Opened in Otaniemi in May 2017, Aalto Bioproduct Centre is a research centre that combines top-quality research and teaching with corporate collaboration. This collaboration promotes bioeconomy teaching, research and development, in addition to developing products and services in the field. At Aalto Bioproduct Centre, also known as ABio, companies have the opportunity to utilise high-quality equipment and laboratory facilities that are priced according to usage.
One of the companies operating at ABio is Toihan Oy, which helps forest industry companies treat wastewater more efficiently. Toihan’s activities at ABio focus mainly on product and service development work, which ensures that the company provides high-quality expert services.
"Our office is located in the Munkkivuori district, which has good connections to Otaniemi and ABio. ABio gives us the chance to apply academic research in our own customer projects, thus helping us develop as a company. Research and producing new knowledge and implementing it in the industry are a key element in the activities of expert organisations like ours," says Sakari Toivakainen, who founded Toihan Oy with Heikki Hannukainen in 2014.
Toivakainen and Hannukainen met while they were both working in Professor Olli Dahl’s Clean Technologies research group in the Department of Forest Products Technology at Helsinki University of Technology (which is now Aalto University). They founded Toihan Oy in order to meet a forest industry need to improve the operational efficiency of existing wastewater treatment plants. Stricter environmental requirements have created a demand for this work.
Aalto University and ABio encourage and support start-up activities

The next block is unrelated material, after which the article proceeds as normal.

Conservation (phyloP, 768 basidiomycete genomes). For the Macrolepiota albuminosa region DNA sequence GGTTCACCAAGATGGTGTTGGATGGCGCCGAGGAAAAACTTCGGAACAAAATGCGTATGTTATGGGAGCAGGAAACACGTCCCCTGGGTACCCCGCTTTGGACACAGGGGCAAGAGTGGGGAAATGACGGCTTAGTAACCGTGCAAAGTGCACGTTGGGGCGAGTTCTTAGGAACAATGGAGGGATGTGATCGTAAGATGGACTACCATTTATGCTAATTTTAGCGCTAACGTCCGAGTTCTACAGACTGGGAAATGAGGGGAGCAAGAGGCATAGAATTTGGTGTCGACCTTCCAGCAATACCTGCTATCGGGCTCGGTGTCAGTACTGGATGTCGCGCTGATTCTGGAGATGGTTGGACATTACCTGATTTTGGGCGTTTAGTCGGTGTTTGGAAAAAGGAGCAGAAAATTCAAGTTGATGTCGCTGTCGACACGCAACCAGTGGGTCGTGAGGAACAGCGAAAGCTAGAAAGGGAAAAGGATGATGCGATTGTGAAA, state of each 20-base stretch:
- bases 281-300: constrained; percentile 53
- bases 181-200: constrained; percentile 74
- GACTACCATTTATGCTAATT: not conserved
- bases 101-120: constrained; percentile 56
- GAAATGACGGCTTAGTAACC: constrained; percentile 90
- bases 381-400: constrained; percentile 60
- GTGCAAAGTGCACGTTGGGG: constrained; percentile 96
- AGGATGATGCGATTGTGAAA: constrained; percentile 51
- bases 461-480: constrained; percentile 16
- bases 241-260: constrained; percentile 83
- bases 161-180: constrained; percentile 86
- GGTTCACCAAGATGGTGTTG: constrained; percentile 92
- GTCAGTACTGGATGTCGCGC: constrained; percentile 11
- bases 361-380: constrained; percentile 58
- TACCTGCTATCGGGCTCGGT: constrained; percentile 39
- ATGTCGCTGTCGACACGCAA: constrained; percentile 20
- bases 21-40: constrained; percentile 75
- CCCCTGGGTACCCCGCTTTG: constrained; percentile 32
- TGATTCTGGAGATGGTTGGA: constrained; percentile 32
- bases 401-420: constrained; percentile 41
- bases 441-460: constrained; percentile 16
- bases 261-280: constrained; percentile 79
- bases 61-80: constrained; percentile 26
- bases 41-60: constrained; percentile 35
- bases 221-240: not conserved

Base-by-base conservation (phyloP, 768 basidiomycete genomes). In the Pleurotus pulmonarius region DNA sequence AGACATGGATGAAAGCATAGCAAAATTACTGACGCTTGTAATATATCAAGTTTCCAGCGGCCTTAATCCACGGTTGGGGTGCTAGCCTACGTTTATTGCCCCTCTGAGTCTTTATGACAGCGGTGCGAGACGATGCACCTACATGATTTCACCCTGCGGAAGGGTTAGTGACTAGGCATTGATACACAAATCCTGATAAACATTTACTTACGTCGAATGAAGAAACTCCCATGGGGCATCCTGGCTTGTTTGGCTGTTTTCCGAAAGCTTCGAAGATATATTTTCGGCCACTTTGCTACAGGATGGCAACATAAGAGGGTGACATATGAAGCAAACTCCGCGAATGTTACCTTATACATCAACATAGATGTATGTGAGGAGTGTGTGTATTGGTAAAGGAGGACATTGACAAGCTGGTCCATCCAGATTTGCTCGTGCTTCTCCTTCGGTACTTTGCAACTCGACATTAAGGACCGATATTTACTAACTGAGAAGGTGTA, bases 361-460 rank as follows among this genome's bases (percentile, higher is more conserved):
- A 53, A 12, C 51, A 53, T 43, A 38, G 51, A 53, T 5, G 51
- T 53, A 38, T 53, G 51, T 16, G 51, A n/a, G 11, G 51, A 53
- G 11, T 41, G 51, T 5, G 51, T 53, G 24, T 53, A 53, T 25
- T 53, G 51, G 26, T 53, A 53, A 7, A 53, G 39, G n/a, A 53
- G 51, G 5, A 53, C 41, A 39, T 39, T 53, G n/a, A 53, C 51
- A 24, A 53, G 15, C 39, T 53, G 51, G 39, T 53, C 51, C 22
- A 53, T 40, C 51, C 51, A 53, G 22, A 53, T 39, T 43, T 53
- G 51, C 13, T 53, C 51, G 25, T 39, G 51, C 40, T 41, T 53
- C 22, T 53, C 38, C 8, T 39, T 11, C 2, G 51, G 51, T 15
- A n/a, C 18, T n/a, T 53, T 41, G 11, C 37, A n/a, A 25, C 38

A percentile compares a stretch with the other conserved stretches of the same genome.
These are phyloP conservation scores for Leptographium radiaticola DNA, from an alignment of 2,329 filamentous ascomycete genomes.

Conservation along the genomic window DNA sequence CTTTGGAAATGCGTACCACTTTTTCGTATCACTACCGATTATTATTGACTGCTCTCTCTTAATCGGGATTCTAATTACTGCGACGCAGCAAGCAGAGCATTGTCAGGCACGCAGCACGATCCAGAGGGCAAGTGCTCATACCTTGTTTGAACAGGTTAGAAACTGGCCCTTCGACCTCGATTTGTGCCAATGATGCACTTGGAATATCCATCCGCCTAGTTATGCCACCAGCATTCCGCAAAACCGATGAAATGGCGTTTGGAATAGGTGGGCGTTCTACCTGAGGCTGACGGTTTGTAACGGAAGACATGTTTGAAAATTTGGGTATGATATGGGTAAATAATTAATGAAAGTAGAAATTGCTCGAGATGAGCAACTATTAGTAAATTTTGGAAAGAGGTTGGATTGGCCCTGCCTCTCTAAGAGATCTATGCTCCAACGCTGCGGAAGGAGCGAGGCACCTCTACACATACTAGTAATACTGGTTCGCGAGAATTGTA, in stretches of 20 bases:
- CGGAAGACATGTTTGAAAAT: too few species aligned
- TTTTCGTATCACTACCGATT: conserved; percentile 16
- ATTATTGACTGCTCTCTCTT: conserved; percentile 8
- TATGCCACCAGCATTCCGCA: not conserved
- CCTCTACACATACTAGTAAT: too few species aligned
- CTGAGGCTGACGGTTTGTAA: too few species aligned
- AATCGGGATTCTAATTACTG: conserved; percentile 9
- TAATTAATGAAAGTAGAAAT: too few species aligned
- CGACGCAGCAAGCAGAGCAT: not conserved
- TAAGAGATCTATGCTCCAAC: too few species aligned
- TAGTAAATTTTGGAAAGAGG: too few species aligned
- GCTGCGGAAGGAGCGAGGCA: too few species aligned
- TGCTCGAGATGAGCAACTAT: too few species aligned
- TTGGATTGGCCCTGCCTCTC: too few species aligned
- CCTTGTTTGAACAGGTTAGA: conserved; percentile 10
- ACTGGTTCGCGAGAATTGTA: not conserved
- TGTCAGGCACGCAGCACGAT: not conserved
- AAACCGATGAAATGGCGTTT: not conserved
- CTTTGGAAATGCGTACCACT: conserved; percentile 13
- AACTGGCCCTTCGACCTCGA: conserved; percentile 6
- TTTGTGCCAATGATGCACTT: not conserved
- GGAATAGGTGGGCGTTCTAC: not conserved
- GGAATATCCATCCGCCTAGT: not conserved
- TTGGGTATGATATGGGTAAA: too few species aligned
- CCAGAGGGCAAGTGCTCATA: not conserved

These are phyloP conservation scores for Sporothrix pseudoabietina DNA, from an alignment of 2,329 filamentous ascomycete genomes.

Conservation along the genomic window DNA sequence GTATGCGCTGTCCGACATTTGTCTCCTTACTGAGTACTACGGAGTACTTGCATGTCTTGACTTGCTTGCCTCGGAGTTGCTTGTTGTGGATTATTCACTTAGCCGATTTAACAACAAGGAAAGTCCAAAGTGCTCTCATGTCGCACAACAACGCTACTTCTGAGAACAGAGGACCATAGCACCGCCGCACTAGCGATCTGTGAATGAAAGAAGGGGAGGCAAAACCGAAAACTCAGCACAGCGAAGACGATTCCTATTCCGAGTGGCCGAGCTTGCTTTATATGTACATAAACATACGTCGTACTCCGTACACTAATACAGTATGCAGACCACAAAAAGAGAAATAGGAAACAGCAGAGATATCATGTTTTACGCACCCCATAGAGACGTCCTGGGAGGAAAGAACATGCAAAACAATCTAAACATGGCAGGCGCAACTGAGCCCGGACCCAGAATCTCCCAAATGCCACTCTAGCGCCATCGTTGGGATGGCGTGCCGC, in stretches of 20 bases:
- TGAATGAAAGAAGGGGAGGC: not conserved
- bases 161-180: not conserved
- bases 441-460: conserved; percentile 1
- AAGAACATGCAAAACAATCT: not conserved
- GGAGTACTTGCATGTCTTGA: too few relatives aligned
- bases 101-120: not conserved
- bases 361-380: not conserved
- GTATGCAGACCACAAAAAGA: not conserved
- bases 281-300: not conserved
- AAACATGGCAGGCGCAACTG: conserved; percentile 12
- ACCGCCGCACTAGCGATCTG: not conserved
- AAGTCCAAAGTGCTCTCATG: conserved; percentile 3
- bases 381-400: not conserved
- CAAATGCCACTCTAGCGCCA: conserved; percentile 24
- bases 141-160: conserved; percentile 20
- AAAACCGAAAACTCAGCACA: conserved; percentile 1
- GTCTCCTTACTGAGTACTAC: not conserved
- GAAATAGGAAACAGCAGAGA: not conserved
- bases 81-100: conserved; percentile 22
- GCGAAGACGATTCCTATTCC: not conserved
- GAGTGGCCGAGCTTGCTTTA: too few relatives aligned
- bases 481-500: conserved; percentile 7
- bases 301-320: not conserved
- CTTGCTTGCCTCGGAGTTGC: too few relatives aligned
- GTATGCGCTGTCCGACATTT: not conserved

Over the past few years, Toihan’s business has developed from problem solving towards service business, the goal of which is to prevent problem situations from occurring at wastewater treatment plants in the forest industry. The company’s main market area is still clearly in Finland, but there is also demand for this service in growing pulp industry markets outside Finland. "We carried out our first international project this year. A particular area of interest lately has been the opportunities that South America’s pulp industry offers for developing service business," explains Hannukainen.
Aalto University and ABio support an operating model that combines aspects of research and entrepreneurship, in which teaching, students, research and companies work together. Students and researchers are encouraged to develop their ideas in the direction of commercial application and utilisation. "Right from the beginning, our start-up activities received positive and open-minded feedback and encouragement," say Toivakainen and Hannukainen.
ABio also provides facilities for research on the Ioncell-F fibre manufacturing method. This project, which is run by Professor Herbert Sixta, uses the Ioncell-F technology to make fabric from wood. It can also give textile waste a new lease on life. The Ioncell-F method has been used to make thread and fabric from materials like newspapers for the first time ever. The research centre is also home to the CHEMARTS project, which combines teaching and research in the areas of biomaterials and design. A unique ‘factory of the future’ learning environment also operates at ABio. In addition to 5G, it utilises cloud technology and virtualisation as well as technology provided by partner ABB. The centre provides companies, such as Toihan Oy, with an excellent environment for developing their activities and for collaboration.
Professor, Deputy Head of the Department of Bioproducts and Biosystems
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